Lila’s family run a shoe-repair business. Her older brother aspires to craft handmade shoes rather than only repair them. They are poorer than Elena’s family, her father is a porter at the city hall. Both girls start school and both are clever. The teachers are amazed that Lila has already taught herself to read and write, but Elena soon catches up and the girls study together. Both could get into the senior school, but Lila’s family can’t afford it. This is the first point at which the girls’ lives could split, but Lila has an urge to keep learning – and after she finishes her work in the shop, she continues to study with Elena.

Becoming teenagers, their lives outside school and work begin to take a different emphasis. The arrival of puberty and their periods, Elena before Lila for once, brings boys to the forefront. Getting a good match is the key to elevation in Neapolitan society, and while the girls will get to know most of the boys of most of the local families, their paths are still set by circumstance. Elena, doing well at school, can’t now marry someone uneducated, and Lila has always had her eyes set on the son of Don Achille.

Ferrante brings this story of working class Neapolitans to life with an incredible eye for detail. We really get to see what life is like for these families in 1950s Naples. One eye-opening aspect that would never have occurred to me was that they don’t speak Italian as their first language, using a Neapolitan dialect instead. It soon starts to become a barrier for Elena as some childhood friends who don’t go on to the senior school can’t speak Italian, let alone read Latin as she will. This is one reason why Lila continues to teach herself and study with Elena.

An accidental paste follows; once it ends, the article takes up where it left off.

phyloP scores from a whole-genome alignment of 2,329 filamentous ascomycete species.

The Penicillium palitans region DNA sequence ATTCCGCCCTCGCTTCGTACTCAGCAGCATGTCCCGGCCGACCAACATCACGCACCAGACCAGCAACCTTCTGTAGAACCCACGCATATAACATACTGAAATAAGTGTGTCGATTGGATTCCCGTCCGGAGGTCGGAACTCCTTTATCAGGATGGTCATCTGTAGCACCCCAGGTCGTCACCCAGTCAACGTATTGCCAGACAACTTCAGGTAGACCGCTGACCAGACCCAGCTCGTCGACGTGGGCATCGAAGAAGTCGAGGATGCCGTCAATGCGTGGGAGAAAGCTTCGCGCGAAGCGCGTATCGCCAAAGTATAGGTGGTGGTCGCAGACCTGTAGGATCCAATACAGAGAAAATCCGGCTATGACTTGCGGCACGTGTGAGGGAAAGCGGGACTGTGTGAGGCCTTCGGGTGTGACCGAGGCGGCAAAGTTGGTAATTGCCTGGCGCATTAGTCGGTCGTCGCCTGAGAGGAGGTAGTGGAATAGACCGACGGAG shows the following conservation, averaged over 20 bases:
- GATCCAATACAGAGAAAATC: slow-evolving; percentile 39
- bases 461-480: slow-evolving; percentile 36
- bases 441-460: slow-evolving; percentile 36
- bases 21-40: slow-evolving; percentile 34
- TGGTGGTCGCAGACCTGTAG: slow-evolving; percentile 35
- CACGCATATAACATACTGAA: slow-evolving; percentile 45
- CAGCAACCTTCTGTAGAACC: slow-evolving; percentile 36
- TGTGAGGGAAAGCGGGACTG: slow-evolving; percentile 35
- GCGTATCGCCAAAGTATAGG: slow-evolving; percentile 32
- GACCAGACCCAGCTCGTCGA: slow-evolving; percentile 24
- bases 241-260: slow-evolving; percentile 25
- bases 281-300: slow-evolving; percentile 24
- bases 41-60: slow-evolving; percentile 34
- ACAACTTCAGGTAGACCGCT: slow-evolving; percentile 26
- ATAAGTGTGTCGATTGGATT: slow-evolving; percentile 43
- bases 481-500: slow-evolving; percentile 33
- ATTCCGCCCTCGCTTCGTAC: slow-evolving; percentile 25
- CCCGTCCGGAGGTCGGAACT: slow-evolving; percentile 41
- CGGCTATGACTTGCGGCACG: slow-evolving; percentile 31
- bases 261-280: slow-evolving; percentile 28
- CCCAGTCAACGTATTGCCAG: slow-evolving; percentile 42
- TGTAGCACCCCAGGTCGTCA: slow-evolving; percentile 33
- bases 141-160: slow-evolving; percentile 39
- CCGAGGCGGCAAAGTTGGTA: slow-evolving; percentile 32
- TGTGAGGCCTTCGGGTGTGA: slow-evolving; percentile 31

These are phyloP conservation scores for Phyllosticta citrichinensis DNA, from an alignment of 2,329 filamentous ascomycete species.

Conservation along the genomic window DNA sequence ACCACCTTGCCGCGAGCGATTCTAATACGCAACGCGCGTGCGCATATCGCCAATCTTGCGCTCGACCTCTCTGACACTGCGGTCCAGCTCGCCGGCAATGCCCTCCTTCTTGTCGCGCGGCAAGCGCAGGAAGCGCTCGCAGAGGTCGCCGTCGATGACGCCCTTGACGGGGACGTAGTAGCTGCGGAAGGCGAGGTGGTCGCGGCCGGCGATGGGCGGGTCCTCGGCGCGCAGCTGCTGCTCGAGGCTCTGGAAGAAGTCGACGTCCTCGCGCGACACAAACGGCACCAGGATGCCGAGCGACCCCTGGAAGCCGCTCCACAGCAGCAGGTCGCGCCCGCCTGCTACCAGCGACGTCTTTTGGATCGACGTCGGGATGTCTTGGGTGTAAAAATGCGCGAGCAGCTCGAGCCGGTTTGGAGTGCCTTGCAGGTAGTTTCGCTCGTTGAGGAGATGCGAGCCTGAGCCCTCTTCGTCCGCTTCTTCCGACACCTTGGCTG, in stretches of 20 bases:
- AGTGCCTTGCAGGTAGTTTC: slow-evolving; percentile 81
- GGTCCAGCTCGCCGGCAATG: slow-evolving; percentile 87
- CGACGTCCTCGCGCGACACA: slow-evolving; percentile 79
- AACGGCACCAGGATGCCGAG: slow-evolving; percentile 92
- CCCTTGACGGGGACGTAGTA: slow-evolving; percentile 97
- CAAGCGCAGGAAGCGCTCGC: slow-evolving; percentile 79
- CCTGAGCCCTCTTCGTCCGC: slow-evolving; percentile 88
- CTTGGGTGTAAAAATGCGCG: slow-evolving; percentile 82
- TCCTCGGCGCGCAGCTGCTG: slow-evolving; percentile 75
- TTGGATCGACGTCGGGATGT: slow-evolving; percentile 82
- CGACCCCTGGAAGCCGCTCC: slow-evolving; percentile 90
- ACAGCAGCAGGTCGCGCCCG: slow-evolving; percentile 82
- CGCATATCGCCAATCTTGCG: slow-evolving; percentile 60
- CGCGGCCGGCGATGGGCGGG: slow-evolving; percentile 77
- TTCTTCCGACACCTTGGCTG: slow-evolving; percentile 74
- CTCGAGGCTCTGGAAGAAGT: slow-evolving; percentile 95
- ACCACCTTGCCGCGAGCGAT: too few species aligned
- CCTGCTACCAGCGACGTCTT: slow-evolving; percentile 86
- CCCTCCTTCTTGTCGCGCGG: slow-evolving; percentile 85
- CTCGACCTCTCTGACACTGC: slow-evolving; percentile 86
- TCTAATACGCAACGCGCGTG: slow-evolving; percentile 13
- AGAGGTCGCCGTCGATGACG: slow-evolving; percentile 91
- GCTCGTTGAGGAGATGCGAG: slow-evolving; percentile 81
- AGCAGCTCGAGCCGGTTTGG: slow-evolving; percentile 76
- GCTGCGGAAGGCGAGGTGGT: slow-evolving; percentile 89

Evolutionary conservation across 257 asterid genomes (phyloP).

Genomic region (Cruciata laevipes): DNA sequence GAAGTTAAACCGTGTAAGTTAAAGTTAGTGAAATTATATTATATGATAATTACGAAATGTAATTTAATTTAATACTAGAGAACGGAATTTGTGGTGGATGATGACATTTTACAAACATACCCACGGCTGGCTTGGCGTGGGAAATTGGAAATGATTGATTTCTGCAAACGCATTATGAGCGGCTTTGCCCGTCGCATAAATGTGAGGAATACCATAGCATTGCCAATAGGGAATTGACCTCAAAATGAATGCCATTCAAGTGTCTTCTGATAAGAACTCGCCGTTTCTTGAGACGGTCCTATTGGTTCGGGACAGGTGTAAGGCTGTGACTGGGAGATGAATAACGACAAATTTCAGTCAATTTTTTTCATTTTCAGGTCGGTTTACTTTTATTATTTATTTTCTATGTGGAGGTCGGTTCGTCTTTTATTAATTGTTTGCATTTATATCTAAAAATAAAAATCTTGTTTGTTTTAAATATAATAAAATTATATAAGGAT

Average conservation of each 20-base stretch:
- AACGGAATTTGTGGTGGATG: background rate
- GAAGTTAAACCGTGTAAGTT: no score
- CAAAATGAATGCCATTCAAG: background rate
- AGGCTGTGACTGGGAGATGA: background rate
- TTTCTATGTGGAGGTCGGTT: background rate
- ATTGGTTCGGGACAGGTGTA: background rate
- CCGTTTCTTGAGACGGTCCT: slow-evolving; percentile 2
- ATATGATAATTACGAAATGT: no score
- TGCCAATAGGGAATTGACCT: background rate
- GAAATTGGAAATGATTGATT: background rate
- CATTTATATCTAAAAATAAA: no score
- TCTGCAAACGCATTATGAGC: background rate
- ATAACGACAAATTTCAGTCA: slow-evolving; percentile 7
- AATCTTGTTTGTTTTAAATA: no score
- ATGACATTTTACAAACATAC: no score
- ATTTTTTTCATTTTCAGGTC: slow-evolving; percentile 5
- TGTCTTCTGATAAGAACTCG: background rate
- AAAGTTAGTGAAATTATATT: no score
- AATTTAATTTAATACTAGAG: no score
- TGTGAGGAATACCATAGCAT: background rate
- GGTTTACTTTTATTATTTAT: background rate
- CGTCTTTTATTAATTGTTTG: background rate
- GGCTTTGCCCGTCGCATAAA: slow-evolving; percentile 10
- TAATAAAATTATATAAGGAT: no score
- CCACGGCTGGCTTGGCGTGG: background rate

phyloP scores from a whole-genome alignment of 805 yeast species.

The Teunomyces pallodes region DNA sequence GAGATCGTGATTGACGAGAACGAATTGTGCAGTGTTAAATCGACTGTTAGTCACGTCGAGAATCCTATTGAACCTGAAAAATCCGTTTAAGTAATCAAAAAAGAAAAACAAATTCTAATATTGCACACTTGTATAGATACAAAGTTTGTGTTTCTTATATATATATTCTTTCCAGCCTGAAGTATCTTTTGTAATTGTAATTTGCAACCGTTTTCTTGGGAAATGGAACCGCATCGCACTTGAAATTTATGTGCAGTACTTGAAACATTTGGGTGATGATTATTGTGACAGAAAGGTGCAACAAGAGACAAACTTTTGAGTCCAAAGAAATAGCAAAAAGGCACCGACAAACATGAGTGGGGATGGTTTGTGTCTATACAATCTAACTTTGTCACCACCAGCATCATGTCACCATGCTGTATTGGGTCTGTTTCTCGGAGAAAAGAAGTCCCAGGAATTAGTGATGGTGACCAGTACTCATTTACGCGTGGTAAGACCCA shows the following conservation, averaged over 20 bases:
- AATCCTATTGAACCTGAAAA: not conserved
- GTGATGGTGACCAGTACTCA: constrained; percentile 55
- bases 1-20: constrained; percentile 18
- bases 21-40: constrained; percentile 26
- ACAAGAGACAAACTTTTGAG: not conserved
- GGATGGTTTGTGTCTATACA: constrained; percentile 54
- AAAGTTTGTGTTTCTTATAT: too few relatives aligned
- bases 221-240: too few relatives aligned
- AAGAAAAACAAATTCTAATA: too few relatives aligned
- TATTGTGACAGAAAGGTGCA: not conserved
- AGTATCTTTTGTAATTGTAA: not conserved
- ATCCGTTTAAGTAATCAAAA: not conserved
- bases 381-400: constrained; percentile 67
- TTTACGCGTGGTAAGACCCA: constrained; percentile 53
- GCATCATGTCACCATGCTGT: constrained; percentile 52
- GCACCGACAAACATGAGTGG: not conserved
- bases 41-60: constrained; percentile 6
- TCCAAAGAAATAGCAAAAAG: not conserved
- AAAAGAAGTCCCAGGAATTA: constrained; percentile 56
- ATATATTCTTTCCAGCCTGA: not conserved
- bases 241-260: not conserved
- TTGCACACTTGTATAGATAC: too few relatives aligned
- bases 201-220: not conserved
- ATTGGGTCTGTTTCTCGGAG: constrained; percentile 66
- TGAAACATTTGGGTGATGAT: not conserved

They live in a close-knit community, full of feuds, the haves and the have-nots with a hierarchy of families. Every so often events will happen to shake things up a little – Lila will often be involved somewhere, yet as her wedding approaches, she begins to have occasional strange turns (are they symptoms of petit mal? I don’t know). It ends with Lila’s wedding – a mostly happy event, but for the cliff-hanger ending…

In making Elena her narrator writing from memory, Ferrante very cleverly builds the two girls’ characters, with Elena usually looking to Lila to take the lead, yet relishing those occasions when she came in first. We come to realise that Lila does need Elena as much as Elena needs Lila, yet there will be falling-outs aplenty along the way. As I found in Troubling Love, Ferrante is an author very concerned with the physiology of womanhood, there is a power in the coming of monthly blood, here it wasn’t overpowering – it just marked the transition.

Ferrante is famed for her elusiveness – yet in sharing her name with one of the characters, we do wonder how much the Elena on the page is based on Elena herself, or is there more of Lila in her?  We’ll probably never know, but I’m looking forward to getting stuck into the other volumes as soon as I can. (9/10)

I read this book for Women in Translation month. Finally, having mentioned it up the page, I shall leave you with Peter Sarstedt…

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Source: Publisher – thank you! To explore further on Amazon UK, please click below:
My Brilliant Friend by Elena Ferrante. Published by Europa editions, 2012. Paperback original 336 pages.
The Story of a New Name – Volume 2
Those Who Leave and Those Who Stay – Volume 3, pub Sept 11.

Panto season … 1951

Looking through some really old theatre programmes again, my eye was caught by the advertisement below on the back of one.  Dating from 1951, the ad is for a pantomime – Aladdin – put on my impressario Emile Littler at the London Casino.  Cast your eyes down to the bottom left and see who is playing the principal girl …

Aladdin 1951

Yes, it’s a young Julie Andrews. Already a star, at the age of thirteen she’d been the youngest ever solo performer at a Royal Variety Performance in front of George VI; in 1951, now aged sixteen she starred as Princess Balroulbadour in this lavish panto.

Home: A Memoir of My Early Years by Julie AndrewsThe following extract is from her memoir Home, which I reviewed here

That Christmas of 1951 I was invited to play the role of Princess Balroulbadour – the principal girl – in Emile Littler’s holiday pantomime Aladdin back at the London Casino. Jean Carson was to play the title role.